Transit of Mercury 2019
On Monday, November 11, 2019 (Veterans Day), a fabulous Transit of Mercury occurred. The event happened in the morning hours, locally starting at 7:39 am and continuing until 1:07 pm. We had clear skies for nearly the entire event, with only the last 15 minutes becoming obscured by increasing cloud cover.
A transit of Mercury happens when Mercury crosses its ascending or descending node during inferior conjunction. The ascending node is the point when Mercury crosses the ecliptic (plane of the Solar System) following a northerly track. The descending node is when Mercury crosses the ecliptic following a southerly track. This is due to Mercury having a 7° inclination, which means its orbital path around the Sun is tilted 7° to the plane of the Solar System. Inferior conjunction happens when Mercury passes in between the Sun and Earth. This will allow for daytime regions on Earth to observe Mercury crossing the visible area of the Sun. On this particular transit, Mercury crossed the ascending node during inferior conjunction.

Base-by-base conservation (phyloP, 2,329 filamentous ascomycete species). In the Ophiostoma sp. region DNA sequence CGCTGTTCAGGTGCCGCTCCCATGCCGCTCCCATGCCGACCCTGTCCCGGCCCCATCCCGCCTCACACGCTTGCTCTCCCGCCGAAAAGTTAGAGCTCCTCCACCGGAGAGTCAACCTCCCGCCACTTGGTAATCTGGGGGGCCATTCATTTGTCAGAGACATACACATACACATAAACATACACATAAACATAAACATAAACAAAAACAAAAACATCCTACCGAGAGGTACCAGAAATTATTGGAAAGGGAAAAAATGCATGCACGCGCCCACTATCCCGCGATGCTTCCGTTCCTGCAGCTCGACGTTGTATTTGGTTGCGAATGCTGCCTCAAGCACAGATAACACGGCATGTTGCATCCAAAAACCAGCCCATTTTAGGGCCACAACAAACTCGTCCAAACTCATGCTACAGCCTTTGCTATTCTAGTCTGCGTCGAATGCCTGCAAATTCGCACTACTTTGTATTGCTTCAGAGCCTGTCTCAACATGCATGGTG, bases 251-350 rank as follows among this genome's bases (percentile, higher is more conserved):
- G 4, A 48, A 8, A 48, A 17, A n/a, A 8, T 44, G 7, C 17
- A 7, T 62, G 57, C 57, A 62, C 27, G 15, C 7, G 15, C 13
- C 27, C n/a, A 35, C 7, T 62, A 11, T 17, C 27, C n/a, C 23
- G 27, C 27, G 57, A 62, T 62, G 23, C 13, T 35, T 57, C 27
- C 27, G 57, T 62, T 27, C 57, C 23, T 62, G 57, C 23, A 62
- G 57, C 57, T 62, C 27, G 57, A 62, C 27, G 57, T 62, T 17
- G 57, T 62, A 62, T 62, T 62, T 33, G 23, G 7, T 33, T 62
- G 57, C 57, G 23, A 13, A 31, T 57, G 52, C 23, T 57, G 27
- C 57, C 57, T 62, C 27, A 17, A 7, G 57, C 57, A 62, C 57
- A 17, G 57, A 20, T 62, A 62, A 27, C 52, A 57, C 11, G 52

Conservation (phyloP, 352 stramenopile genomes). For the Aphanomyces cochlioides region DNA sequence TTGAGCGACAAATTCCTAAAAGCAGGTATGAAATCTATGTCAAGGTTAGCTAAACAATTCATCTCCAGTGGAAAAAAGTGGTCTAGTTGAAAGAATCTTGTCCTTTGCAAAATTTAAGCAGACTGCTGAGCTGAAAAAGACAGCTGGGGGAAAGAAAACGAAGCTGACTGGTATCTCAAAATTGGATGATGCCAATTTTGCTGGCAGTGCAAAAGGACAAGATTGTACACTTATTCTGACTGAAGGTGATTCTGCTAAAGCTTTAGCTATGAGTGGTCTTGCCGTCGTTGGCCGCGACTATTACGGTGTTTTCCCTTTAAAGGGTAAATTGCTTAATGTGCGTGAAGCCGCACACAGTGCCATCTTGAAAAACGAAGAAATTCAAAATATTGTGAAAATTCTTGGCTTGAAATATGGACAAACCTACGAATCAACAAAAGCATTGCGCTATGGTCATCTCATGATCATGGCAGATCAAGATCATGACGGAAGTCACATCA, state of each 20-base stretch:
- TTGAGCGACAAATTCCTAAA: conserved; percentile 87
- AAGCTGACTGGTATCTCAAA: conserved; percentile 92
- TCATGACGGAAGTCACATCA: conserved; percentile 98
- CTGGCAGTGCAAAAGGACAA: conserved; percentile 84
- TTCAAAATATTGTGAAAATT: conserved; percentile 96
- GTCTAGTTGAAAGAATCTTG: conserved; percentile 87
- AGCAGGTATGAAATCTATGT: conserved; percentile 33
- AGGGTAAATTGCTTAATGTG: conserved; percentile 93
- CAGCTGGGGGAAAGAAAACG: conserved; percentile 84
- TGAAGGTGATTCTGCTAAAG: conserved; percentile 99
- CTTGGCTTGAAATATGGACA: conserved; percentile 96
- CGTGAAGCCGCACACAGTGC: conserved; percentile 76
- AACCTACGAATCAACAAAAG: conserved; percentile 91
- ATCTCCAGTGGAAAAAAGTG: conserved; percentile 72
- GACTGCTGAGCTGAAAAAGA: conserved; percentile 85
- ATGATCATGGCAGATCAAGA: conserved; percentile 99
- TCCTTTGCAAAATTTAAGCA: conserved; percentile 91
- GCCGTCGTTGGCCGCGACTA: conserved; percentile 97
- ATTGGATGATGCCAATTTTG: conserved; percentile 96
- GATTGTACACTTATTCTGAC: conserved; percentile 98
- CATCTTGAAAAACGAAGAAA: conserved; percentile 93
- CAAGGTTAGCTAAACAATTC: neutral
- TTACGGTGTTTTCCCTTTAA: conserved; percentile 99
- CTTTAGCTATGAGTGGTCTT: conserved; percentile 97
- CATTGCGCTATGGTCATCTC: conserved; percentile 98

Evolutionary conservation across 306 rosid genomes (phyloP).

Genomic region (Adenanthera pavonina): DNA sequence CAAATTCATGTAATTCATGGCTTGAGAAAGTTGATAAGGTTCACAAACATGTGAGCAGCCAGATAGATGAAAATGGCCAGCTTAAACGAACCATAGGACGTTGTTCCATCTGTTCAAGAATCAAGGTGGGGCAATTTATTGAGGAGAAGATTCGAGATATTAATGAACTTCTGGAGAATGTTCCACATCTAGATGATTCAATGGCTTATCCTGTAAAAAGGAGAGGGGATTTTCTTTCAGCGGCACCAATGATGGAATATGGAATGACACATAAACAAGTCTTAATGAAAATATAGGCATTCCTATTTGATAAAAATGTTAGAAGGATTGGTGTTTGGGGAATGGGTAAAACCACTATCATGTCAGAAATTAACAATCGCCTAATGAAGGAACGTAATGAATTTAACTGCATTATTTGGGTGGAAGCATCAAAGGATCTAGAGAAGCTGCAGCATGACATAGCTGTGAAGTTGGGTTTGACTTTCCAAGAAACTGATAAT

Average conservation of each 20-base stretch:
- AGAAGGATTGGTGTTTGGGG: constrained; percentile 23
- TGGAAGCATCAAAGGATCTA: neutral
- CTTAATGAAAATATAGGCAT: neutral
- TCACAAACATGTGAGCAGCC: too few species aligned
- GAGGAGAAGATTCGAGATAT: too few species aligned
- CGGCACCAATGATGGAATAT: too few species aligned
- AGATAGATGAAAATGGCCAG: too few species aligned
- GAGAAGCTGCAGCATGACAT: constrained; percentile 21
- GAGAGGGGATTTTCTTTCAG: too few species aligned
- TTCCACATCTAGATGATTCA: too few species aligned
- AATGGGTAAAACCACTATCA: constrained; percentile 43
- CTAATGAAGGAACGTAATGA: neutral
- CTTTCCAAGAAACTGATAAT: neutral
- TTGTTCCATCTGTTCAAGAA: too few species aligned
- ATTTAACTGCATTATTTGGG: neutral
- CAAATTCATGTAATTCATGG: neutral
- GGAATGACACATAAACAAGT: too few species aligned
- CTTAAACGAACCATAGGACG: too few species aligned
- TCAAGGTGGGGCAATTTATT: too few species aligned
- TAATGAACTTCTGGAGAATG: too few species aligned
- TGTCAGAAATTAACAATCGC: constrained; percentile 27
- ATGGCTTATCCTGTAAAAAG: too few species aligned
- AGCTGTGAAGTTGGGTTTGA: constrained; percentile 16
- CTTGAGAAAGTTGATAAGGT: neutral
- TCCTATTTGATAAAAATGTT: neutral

At Frosty Drew Observatory we archived the entire transit event on 20 second interval, resulting in 917 total images in the collected data set. This gallery will showcase select images from the event. Enjoy!
Last Entry: November 15, 2019